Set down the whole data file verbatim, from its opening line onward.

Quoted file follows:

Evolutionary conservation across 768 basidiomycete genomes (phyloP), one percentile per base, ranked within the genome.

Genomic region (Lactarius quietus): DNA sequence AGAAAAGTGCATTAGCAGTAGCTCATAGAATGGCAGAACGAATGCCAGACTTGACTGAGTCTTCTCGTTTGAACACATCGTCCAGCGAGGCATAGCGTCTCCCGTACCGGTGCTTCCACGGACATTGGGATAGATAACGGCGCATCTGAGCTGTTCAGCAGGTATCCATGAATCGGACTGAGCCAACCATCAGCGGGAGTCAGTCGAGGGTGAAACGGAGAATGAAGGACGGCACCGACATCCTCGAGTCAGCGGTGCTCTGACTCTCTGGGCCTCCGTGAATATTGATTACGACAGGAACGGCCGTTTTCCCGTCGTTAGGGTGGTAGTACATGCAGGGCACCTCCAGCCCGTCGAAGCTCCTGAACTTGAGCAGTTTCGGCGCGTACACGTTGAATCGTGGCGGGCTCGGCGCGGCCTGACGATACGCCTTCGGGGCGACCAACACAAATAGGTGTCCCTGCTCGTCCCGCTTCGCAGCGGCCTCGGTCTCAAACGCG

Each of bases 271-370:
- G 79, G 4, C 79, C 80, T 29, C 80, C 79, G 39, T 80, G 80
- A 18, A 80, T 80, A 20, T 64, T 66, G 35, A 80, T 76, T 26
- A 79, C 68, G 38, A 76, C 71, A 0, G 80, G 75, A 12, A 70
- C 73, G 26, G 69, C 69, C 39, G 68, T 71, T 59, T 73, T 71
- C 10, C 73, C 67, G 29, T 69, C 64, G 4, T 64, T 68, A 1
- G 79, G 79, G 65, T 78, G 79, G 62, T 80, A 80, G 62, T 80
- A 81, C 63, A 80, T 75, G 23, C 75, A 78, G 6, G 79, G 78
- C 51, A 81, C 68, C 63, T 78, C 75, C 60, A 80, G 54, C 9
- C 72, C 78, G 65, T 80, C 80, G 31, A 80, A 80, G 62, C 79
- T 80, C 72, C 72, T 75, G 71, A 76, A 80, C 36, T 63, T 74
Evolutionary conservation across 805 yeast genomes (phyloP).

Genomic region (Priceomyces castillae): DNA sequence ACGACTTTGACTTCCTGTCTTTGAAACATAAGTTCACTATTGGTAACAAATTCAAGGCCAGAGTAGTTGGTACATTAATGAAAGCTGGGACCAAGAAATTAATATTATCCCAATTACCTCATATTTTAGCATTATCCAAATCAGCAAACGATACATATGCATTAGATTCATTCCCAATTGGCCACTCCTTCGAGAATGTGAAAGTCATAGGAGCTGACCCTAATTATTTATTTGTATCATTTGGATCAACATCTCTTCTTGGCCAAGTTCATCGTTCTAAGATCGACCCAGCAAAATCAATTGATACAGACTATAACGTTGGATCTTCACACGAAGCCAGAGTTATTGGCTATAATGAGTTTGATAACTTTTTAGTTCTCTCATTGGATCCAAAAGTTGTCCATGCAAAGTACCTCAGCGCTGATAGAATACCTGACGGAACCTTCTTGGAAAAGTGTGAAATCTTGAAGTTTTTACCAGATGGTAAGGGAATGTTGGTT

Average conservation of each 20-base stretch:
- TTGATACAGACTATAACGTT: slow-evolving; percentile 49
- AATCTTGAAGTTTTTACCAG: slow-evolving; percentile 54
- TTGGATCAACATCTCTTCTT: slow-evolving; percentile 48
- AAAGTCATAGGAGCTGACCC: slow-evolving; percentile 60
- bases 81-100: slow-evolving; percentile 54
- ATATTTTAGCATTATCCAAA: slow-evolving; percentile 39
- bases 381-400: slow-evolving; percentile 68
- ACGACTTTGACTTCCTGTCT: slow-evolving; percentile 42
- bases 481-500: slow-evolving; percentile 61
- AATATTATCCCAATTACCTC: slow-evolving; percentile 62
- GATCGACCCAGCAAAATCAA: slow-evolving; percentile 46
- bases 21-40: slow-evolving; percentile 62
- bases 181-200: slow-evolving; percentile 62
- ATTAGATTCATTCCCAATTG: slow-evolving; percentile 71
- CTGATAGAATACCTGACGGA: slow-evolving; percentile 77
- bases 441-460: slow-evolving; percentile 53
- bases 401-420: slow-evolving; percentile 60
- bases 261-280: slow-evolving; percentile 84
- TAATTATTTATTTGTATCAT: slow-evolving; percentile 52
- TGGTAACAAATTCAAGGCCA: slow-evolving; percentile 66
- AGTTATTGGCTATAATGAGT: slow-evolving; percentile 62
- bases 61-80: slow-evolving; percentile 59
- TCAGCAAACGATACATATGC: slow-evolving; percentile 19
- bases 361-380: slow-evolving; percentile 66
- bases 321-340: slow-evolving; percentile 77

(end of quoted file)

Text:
Evolutionary conservation across 768 basidiomycete genomes (phyloP), one percentile per base, ranked within the genome.

Genomic region (Lactarius quietus): DNA sequence AGAAAAGTGCATTAGCAGTAGCTCATAGAATGGCAGAACGAATGCCAGACTTGACTGAGTCTTCTCGTTTGAACACATCGTCCAGCGAGGCATAGCGTCTCCCGTACCGGTGCTTCCACGGACATTGGGATAGATAACGGCGCATCTGAGCTGTTCAGCAGGTATCCATGAATCGGACTGAGCCAACCATCAGCGGGAGTCAGTCGAGGGTGAAACGGAGAATGAAGGACGGCACCGACATCCTCGAGTCAGCGGTGCTCTGACTCTCTGGGCCTCCGTGAATATTGATTACGACAGGAACGGCCGTTTTCCCGTCGTTAGGGTGGTAGTACATGCAGGGCACCTCCAGCCCGTCGAAGCTCCTGAACTTGAGCAGTTTCGGCGCGTACACGTTGAATCGTGGCGGGCTCGGCGCGGCCTGACGATACGCCTTCGGGGCGACCAACACAAATAGGTGTCCCTGCTCGTCCCGCTTCGCAGCGGCCTCGGTCTCAAACGCG

Each of bases 271-370:
- G 79, G 4, C 79, C 80, T 29, C 80, C 79, G 39, T 80, G 80
- A 18, A 80, T 80, A 20, T 64, T 66, G 35, A 80, T 76, T 26
- A 79, C 68, G 38, A 76, C 71, A 0, G 80, G 75, A 12, A 70
- C 73, G 26, G 69, C 69, C 39, G 68, T 71, T 59, T 73, T 71
- C 10, C 73, C 67, G 29, T 69, C 64, G 4, T 64, T 68, A 1
- G 79, G 79, G 65, T 78, G 79, G 62, T 80, A 80, G 62, T 80
- A 81, C 63, A 80, T 75, G 23, C 75, A 78, G 6, G 79, G 78
- C 51, A 81, C 68, C 63, T 78, C 75, C 60, A 80, G 54, C 9
- C 72, C 78, G 65, T 80, C 80, G 31, A 80, A 80, G 62, C 79
- T 80, C 72, C 72, T 75, G 71, A 76, A 80, C 36, T 63, T 74
Evolutionary conservation across 805 yeast genomes (phyloP).

Genomic region (Priceomyces castillae): DNA sequence ACGACTTTGACTTCCTGTCTTTGAAACATAAGTTCACTATTGGTAACAAATTCAAGGCCAGAGTAGTTGGTACATTAATGAAAGCTGGGACCAAGAAATTAATATTATCCCAATTACCTCATATTTTAGCATTATCCAAATCAGCAAACGATACATATGCATTAGATTCATTCCCAATTGGCCACTCCTTCGAGAATGTGAAAGTCATAGGAGCTGACCCTAATTATTTATTTGTATCATTTGGATCAACATCTCTTCTTGGCCAAGTTCATCGTTCTAAGATCGACCCAGCAAAATCAATTGATACAGACTATAACGTTGGATCTTCACACGAAGCCAGAGTTATTGGCTATAATGAGTTTGATAACTTTTTAGTTCTCTCATTGGATCCAAAAGTTGTCCATGCAAAGTACCTCAGCGCTGATAGAATACCTGACGGAACCTTCTTGGAAAAGTGTGAAATCTTGAAGTTTTTACCAGATGGTAAGGGAATGTTGGTT

Average conservation of each 20-base stretch:
- TTGATACAGACTATAACGTT: slow-evolving; percentile 49
- AATCTTGAAGTTTTTACCAG: slow-evolving; percentile 54
- TTGGATCAACATCTCTTCTT: slow-evolving; percentile 48
- AAAGTCATAGGAGCTGACCC: slow-evolving; percentile 60
- bases 81-100: slow-evolving; percentile 54
- ATATTTTAGCATTATCCAAA: slow-evolving; percentile 39
- bases 381-400: slow-evolving; percentile 68
- ACGACTTTGACTTCCTGTCT: slow-evolving; percentile 42
- bases 481-500: slow-evolving; percentile 61
- AATATTATCCCAATTACCTC: slow-evolving; percentile 62
- GATCGACCCAGCAAAATCAA: slow-evolving; percentile 46
- bases 21-40: slow-evolving; percentile 62
- bases 181-200: slow-evolving; percentile 62
- ATTAGATTCATTCCCAATTG: slow-evolving; percentile 71
- CTGATAGAATACCTGACGGA: slow-evolving; percentile 77
- bases 441-460: slow-evolving; percentile 53
- bases 401-420: slow-evolving; percentile 60
- bases 261-280: slow-evolving; percentile 84
- TAATTATTTATTTGTATCAT: slow-evolving; percentile 52
- TGGTAACAAATTCAAGGCCA: slow-evolving; percentile 66
- AGTTATTGGCTATAATGAGT: slow-evolving; percentile 62
- bases 61-80: slow-evolving; percentile 59
- TCAGCAAACGATACATATGC: slow-evolving; percentile 19
- bases 361-380: slow-evolving; percentile 66
- bases 321-340: slow-evolving; percentile 77